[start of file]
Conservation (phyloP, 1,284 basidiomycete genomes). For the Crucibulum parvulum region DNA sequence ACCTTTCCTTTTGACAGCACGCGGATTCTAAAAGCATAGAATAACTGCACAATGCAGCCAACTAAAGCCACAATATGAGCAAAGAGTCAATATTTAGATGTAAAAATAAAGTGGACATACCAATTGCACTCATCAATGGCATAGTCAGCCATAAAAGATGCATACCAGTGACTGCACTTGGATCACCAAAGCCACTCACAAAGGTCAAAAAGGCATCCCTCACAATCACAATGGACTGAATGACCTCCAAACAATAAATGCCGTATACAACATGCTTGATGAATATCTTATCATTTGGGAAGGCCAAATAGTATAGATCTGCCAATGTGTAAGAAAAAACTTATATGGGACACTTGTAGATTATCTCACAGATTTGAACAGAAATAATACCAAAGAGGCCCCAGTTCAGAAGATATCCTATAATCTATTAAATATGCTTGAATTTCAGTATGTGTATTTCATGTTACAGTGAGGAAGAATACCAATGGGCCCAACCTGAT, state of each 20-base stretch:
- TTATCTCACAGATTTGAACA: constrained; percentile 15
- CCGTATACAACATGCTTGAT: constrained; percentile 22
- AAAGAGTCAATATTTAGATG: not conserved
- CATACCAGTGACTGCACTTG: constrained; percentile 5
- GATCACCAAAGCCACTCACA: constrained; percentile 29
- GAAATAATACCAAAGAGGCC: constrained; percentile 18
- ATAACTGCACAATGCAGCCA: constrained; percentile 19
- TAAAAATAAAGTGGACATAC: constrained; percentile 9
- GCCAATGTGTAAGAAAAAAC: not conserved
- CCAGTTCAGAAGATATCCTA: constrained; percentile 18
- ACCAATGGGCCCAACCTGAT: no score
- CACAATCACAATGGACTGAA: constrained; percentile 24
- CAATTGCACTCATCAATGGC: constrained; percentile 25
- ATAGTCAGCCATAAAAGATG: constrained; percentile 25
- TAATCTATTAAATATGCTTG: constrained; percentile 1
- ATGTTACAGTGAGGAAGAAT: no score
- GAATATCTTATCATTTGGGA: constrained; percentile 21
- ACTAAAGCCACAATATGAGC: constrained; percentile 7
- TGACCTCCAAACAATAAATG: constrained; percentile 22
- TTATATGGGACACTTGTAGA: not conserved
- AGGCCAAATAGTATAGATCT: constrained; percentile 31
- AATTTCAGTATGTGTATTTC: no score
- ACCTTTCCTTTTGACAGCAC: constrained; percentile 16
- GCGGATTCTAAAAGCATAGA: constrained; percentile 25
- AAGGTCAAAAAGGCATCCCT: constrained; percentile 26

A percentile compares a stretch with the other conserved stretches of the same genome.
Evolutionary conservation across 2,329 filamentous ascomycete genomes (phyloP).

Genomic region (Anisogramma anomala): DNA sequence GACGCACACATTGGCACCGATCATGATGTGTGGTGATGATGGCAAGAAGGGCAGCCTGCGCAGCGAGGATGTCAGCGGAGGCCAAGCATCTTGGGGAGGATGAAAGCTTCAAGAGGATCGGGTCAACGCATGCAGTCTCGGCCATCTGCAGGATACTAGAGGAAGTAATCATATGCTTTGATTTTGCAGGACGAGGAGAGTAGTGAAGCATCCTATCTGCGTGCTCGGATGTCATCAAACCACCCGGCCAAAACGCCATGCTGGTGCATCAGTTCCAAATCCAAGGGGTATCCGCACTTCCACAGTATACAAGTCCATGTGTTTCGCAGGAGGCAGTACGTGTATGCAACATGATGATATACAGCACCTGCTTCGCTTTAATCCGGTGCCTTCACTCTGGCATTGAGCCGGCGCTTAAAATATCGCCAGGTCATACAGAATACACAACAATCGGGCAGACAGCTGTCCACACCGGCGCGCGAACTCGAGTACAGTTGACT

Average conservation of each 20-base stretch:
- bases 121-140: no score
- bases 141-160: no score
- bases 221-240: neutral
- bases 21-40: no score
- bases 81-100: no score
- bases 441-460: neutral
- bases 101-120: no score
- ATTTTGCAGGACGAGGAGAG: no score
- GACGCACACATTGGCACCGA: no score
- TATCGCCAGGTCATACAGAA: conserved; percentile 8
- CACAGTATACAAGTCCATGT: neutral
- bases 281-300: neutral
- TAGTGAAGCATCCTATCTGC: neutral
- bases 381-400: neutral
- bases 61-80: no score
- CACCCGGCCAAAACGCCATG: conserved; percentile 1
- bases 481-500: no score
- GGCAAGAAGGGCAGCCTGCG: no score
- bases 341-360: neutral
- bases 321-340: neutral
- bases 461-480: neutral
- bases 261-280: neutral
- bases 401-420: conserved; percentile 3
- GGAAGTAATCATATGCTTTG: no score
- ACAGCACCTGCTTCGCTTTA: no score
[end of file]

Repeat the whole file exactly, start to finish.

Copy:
Conservation (phyloP, 1,284 basidiomycete genomes). For the Crucibulum parvulum region DNA sequence ACCTTTCCTTTTGACAGCACGCGGATTCTAAAAGCATAGAATAACTGCACAATGCAGCCAACTAAAGCCACAATATGAGCAAAGAGTCAATATTTAGATGTAAAAATAAAGTGGACATACCAATTGCACTCATCAATGGCATAGTCAGCCATAAAAGATGCATACCAGTGACTGCACTTGGATCACCAAAGCCACTCACAAAGGTCAAAAAGGCATCCCTCACAATCACAATGGACTGAATGACCTCCAAACAATAAATGCCGTATACAACATGCTTGATGAATATCTTATCATTTGGGAAGGCCAAATAGTATAGATCTGCCAATGTGTAAGAAAAAACTTATATGGGACACTTGTAGATTATCTCACAGATTTGAACAGAAATAATACCAAAGAGGCCCCAGTTCAGAAGATATCCTATAATCTATTAAATATGCTTGAATTTCAGTATGTGTATTTCATGTTACAGTGAGGAAGAATACCAATGGGCCCAACCTGAT, state of each 20-base stretch:
- TTATCTCACAGATTTGAACA: constrained; percentile 15
- CCGTATACAACATGCTTGAT: constrained; percentile 22
- AAAGAGTCAATATTTAGATG: not conserved
- CATACCAGTGACTGCACTTG: constrained; percentile 5
- GATCACCAAAGCCACTCACA: constrained; percentile 29
- GAAATAATACCAAAGAGGCC: constrained; percentile 18
- ATAACTGCACAATGCAGCCA: constrained; percentile 19
- TAAAAATAAAGTGGACATAC: constrained; percentile 9
- GCCAATGTGTAAGAAAAAAC: not conserved
- CCAGTTCAGAAGATATCCTA: constrained; percentile 18
- ACCAATGGGCCCAACCTGAT: no score
- CACAATCACAATGGACTGAA: constrained; percentile 24
- CAATTGCACTCATCAATGGC: constrained; percentile 25
- ATAGTCAGCCATAAAAGATG: constrained; percentile 25
- TAATCTATTAAATATGCTTG: constrained; percentile 1
- ATGTTACAGTGAGGAAGAAT: no score
- GAATATCTTATCATTTGGGA: constrained; percentile 21
- ACTAAAGCCACAATATGAGC: constrained; percentile 7
- TGACCTCCAAACAATAAATG: constrained; percentile 22
- TTATATGGGACACTTGTAGA: not conserved
- AGGCCAAATAGTATAGATCT: constrained; percentile 31
- AATTTCAGTATGTGTATTTC: no score
- ACCTTTCCTTTTGACAGCAC: constrained; percentile 16
- GCGGATTCTAAAAGCATAGA: constrained; percentile 25
- AAGGTCAAAAAGGCATCCCT: constrained; percentile 26

A percentile compares a stretch with the other conserved stretches of the same genome.
Evolutionary conservation across 2,329 filamentous ascomycete genomes (phyloP).

Genomic region (Anisogramma anomala): DNA sequence GACGCACACATTGGCACCGATCATGATGTGTGGTGATGATGGCAAGAAGGGCAGCCTGCGCAGCGAGGATGTCAGCGGAGGCCAAGCATCTTGGGGAGGATGAAAGCTTCAAGAGGATCGGGTCAACGCATGCAGTCTCGGCCATCTGCAGGATACTAGAGGAAGTAATCATATGCTTTGATTTTGCAGGACGAGGAGAGTAGTGAAGCATCCTATCTGCGTGCTCGGATGTCATCAAACCACCCGGCCAAAACGCCATGCTGGTGCATCAGTTCCAAATCCAAGGGGTATCCGCACTTCCACAGTATACAAGTCCATGTGTTTCGCAGGAGGCAGTACGTGTATGCAACATGATGATATACAGCACCTGCTTCGCTTTAATCCGGTGCCTTCACTCTGGCATTGAGCCGGCGCTTAAAATATCGCCAGGTCATACAGAATACACAACAATCGGGCAGACAGCTGTCCACACCGGCGCGCGAACTCGAGTACAGTTGACT

Average conservation of each 20-base stretch:
- bases 121-140: no score
- bases 141-160: no score
- bases 221-240: neutral
- bases 21-40: no score
- bases 81-100: no score
- bases 441-460: neutral
- bases 101-120: no score
- ATTTTGCAGGACGAGGAGAG: no score
- GACGCACACATTGGCACCGA: no score
- TATCGCCAGGTCATACAGAA: conserved; percentile 8
- CACAGTATACAAGTCCATGT: neutral
- bases 281-300: neutral
- TAGTGAAGCATCCTATCTGC: neutral
- bases 381-400: neutral
- bases 61-80: no score
- CACCCGGCCAAAACGCCATG: conserved; percentile 1
- bases 481-500: no score
- GGCAAGAAGGGCAGCCTGCG: no score
- bases 341-360: neutral
- bases 321-340: neutral
- bases 461-480: neutral
- bases 261-280: neutral
- bases 401-420: conserved; percentile 3
- GGAAGTAATCATATGCTTTG: no score
- ACAGCACCTGCTTCGCTTTA: no score